Update: Ladies in the U.K. have been using social media show solidarity with Nicola Thorp, the woman who says she was sent home from work for not wearing heels, according to The Guardian. Women have been sharing photos of themselves wearing flat shoes at work on Twitter under the hashtag #FawcettFlatsFriday, showing how much — or how little — their choice of footwear affects their job performance. Even politicians have been getting in on the action, including Labour MP Stella Creasy and Women’s Equality party cofounder Catherine Mayer. The hashtag was started by the Fawcett Society, a U.K.-based charity which campaigns for gender equality.
Thorp, who was sent home from a receptionist temp job at PricewaterhouseCoopers in December, has since started a petition to change the law to forbid employers from requiring women to wear high heels. As of Saturday morning, the petition received more than 130,000 signatures. This story was originally published on May 11, 2016.
A receptionist in London is claiming that she was discriminated against — for a ridiculous reason. "I got sent home from work for wearing flats," Nicola Thorp, an employee at PricewaterhouseCoopers, a finance company in the United Kingdom, tweeted on Tuesday. Thorp, who added that in the U.K., "It's still legal for employers to require women to wear heels," has shared an online petition asking the government to make the practice illegal.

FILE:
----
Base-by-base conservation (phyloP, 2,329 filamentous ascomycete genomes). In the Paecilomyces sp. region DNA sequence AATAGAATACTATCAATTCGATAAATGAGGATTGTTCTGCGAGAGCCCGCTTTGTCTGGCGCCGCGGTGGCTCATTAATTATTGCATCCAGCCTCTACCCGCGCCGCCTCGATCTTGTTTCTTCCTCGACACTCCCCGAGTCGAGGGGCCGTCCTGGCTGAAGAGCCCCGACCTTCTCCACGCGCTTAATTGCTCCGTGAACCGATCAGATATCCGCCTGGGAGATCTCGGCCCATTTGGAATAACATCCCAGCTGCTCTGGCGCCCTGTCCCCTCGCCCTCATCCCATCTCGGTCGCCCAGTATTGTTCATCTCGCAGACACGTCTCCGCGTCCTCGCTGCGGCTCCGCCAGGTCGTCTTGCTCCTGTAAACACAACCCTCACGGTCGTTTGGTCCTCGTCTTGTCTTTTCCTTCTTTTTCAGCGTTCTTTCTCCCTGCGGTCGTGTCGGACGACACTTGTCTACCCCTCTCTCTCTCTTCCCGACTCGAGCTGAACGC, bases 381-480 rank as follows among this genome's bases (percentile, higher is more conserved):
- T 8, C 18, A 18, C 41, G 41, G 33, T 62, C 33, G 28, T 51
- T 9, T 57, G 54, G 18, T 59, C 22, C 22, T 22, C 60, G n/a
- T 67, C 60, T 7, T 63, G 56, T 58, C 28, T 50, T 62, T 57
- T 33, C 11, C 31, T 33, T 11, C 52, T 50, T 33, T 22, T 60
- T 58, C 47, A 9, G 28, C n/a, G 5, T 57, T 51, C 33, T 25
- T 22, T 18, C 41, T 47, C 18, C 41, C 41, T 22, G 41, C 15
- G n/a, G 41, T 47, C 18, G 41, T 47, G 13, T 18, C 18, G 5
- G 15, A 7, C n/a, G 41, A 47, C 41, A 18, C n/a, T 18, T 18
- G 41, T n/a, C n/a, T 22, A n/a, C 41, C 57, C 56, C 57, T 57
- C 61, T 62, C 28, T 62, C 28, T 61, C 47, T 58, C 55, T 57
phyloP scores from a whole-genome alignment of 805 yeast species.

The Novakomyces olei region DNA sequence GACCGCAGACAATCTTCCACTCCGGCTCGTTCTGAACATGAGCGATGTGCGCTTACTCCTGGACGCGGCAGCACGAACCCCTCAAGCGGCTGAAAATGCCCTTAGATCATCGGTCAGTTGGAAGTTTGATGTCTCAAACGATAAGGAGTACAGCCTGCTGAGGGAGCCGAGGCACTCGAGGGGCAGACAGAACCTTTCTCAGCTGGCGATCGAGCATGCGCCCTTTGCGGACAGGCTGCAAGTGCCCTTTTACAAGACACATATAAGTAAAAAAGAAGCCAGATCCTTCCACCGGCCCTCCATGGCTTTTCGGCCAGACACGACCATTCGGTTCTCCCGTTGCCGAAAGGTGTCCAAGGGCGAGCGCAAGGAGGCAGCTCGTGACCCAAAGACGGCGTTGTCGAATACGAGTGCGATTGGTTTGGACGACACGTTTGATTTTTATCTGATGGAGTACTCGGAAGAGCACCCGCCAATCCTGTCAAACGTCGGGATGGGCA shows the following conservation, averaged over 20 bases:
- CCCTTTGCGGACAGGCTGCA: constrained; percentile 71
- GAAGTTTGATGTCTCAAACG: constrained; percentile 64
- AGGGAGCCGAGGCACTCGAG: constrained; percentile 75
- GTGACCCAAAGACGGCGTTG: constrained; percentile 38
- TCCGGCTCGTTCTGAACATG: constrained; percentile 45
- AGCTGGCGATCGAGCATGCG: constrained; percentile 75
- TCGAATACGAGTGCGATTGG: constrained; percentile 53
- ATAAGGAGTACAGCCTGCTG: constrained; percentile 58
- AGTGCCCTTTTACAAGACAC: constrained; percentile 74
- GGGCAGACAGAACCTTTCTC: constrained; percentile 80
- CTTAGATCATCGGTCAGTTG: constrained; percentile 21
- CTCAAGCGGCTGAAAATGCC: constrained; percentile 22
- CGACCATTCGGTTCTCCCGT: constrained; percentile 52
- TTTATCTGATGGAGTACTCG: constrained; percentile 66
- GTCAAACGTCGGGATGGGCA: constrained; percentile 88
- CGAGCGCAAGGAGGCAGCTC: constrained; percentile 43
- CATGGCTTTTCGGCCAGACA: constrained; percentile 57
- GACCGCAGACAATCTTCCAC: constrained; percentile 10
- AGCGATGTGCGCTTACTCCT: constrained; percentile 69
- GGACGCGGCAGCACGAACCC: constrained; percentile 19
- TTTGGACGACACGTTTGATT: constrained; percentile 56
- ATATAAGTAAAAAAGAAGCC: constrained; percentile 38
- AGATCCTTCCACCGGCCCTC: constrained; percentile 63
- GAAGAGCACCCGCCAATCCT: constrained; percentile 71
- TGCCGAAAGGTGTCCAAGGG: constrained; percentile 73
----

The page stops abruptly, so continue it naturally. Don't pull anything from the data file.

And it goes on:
As the BBC notes, current laws allow employers to "dismiss staff who fail to live up to 'reasonable' dress code demands." Those demands can be different for male and female employees as long as they meet an "equivalent level of smartness." Thorp told the BBC that working a full day in heels was difficult, but that she was told on her first day of work that she needed to buy a pair anyway. "I said, 'If you can give me a reason as to why wearing flats would impair me [from doing] my job today, then fair enough,' but they couldn't," she told BBC Radio London. The employee also claims that she asked if a man would be required to do the same job in heels — and she was laughed at for making the suggestion.
PwC, meanwhile, issued a statement explaining that it "outsources its front-of-house/reception services to Portico," another company. "The dress code referenced in the media is not a PwC policy," the statement reads. "PwC does not have specific dress guidelines for male or female employees, but we ask our people to exercise their own judgement around the business environment they're operating in." PwC followed its initial statement with an updated statement that Portico is "updating its uniform policy with immediate effect."